1. In a process for the production of titanium dioxide by the vapour phase oxidation of titanium tetrachloride in a reactor at an elevated temperature, inert particulate material being entrained in a carrier gas under conditions of pressure variation of at least 0.34 bars due to the effect of process variables and being passed through the reactor and/or pipe-work used in the process to reduce or prevent the formation of scale on the interior surfaces thereof, the improvement which comprises; feeding the inert particulate material into the carrier gas by a mechanical feeding device having an inlet for inert particulate material associated with a hopper fed inlet conduit and an outlet for inert particulate material associated with conduit means for providing a stream of carrier gas so as to entrain particulate material issuing from the outlet from the feeding device, and in that the pressure difference between the feeding device inlet and outlet are substantially eliminated by the provision of gas flow interconnection means directly connecting the said inlet or said inlet conduit with said outlet or with the associated conduit means, and in that the feed of inert particulate material is below 150 Kg per tonne of titanium dioxide produced.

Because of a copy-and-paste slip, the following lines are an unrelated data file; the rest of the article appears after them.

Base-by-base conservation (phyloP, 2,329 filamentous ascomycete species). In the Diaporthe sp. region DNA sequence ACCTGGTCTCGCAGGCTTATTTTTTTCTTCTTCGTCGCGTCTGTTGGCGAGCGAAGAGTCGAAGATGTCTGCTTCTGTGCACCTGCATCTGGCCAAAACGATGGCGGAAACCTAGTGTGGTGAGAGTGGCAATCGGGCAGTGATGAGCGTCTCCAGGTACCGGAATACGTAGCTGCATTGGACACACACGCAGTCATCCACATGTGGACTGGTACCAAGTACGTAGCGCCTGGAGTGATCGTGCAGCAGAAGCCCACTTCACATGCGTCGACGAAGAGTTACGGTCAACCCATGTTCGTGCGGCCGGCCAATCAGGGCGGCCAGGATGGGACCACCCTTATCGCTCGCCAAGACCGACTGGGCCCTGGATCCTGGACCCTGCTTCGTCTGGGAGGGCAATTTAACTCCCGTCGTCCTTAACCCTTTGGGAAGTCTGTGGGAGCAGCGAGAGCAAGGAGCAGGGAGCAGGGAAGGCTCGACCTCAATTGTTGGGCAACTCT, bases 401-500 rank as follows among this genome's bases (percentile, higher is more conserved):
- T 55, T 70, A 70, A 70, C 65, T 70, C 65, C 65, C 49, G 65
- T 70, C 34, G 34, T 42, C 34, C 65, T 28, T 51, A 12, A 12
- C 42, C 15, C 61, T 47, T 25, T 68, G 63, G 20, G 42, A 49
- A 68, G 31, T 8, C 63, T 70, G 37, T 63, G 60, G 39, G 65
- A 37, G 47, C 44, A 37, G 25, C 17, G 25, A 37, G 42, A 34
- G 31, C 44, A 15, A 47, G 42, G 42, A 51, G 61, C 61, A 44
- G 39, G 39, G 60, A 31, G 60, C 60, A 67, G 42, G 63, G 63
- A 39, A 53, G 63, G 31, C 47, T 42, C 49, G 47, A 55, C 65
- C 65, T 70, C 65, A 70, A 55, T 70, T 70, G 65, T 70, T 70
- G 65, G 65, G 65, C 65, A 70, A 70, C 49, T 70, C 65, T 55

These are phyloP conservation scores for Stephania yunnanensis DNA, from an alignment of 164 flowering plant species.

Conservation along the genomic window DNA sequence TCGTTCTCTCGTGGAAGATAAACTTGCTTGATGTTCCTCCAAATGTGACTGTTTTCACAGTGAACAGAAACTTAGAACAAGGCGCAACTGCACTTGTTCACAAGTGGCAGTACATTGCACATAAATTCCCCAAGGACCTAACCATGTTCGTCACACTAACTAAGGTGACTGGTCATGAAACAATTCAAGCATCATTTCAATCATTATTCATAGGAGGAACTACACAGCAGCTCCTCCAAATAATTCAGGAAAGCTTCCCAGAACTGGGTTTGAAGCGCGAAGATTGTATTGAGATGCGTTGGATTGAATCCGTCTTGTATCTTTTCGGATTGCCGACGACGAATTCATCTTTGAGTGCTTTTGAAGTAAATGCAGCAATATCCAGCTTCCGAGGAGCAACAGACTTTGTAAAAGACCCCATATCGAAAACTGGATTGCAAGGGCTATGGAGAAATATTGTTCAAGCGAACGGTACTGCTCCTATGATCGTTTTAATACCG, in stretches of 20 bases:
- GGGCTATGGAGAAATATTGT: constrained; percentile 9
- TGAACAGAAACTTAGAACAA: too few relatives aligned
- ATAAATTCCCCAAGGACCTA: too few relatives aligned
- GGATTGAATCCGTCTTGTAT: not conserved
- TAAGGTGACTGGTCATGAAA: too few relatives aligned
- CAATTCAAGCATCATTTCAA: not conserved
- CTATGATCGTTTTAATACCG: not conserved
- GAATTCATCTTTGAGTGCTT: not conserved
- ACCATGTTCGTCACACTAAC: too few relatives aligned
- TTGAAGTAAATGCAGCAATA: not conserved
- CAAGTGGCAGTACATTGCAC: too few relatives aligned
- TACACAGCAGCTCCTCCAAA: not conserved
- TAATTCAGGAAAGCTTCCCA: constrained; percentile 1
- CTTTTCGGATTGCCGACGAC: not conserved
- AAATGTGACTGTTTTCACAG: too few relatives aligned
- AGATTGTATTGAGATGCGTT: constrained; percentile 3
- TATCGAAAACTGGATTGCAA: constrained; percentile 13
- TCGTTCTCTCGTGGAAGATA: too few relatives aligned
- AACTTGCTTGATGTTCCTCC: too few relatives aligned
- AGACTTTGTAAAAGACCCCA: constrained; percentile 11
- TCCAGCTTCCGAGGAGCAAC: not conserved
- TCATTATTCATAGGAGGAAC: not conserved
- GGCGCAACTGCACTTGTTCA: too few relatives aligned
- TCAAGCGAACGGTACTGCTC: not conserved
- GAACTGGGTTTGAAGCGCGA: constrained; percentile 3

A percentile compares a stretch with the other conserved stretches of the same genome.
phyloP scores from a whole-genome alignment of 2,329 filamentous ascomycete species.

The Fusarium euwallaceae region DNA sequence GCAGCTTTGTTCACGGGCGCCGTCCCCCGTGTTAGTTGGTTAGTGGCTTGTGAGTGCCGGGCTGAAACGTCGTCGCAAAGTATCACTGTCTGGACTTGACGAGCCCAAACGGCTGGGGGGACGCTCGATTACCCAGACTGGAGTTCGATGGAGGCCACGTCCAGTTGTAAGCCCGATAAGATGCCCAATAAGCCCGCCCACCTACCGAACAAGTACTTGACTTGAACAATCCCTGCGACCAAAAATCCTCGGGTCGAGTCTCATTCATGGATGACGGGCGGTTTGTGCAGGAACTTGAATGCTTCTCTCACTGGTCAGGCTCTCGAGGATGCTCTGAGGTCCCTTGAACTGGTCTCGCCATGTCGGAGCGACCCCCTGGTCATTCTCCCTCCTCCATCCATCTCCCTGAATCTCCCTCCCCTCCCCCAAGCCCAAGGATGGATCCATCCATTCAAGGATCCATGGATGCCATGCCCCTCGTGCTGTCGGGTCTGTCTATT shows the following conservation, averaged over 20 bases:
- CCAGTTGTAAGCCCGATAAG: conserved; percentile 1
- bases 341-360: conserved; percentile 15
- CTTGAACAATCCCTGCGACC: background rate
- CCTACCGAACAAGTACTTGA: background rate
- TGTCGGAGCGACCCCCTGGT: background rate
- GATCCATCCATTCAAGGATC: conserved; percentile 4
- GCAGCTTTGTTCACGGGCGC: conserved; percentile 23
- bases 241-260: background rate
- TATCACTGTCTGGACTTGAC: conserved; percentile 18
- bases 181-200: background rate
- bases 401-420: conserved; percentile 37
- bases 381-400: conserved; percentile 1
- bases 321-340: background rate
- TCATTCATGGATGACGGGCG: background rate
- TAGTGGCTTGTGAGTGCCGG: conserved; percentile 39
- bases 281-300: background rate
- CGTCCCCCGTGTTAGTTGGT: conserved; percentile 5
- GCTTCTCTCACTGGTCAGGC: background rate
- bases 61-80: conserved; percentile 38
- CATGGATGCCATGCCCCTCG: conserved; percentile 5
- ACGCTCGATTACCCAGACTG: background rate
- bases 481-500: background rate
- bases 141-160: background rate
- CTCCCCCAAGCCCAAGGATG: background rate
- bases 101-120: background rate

2. The process of claim 1 wherein particulate material passes through the hopper fed inlet conduit under the influence of gravity.
3. The process of claim 2 wherein said passage is under a vertical head of not less than 2 meters per 0.1 bars of maximum back pressure generated by the process, said maximum back pressure being up to 0.7 bars.
4. The process of claim 2 wherein the particulate material is delivered to the inlet conduit under sufficient pressure to prevent fluidisation of said particulate material.
5. The process of claim 4 wherein means is provided to introduce additional inert particulate matter into said mechanical feeding device under said pressure.
6. The process of claim 5 wherein the additional inert particulate matter is recycled matter previously used in the process.
Filed: Nov 20, 1981
Date of Patent: Jun 19, 1984
Assignee: Laporte Industries Limited (London)
Inventors: David Salter (New South Wales), David Scott (South Humberside)
Primary Examiner: Delbert E. Gantz
Assistant Examiner: Chung K. Pak
Law Firm: Kane, Dalsimer, Kane, Sullivan and Kurucz
Application Number: 6/323,440
International Classification: C01G 23047; C01G 2300;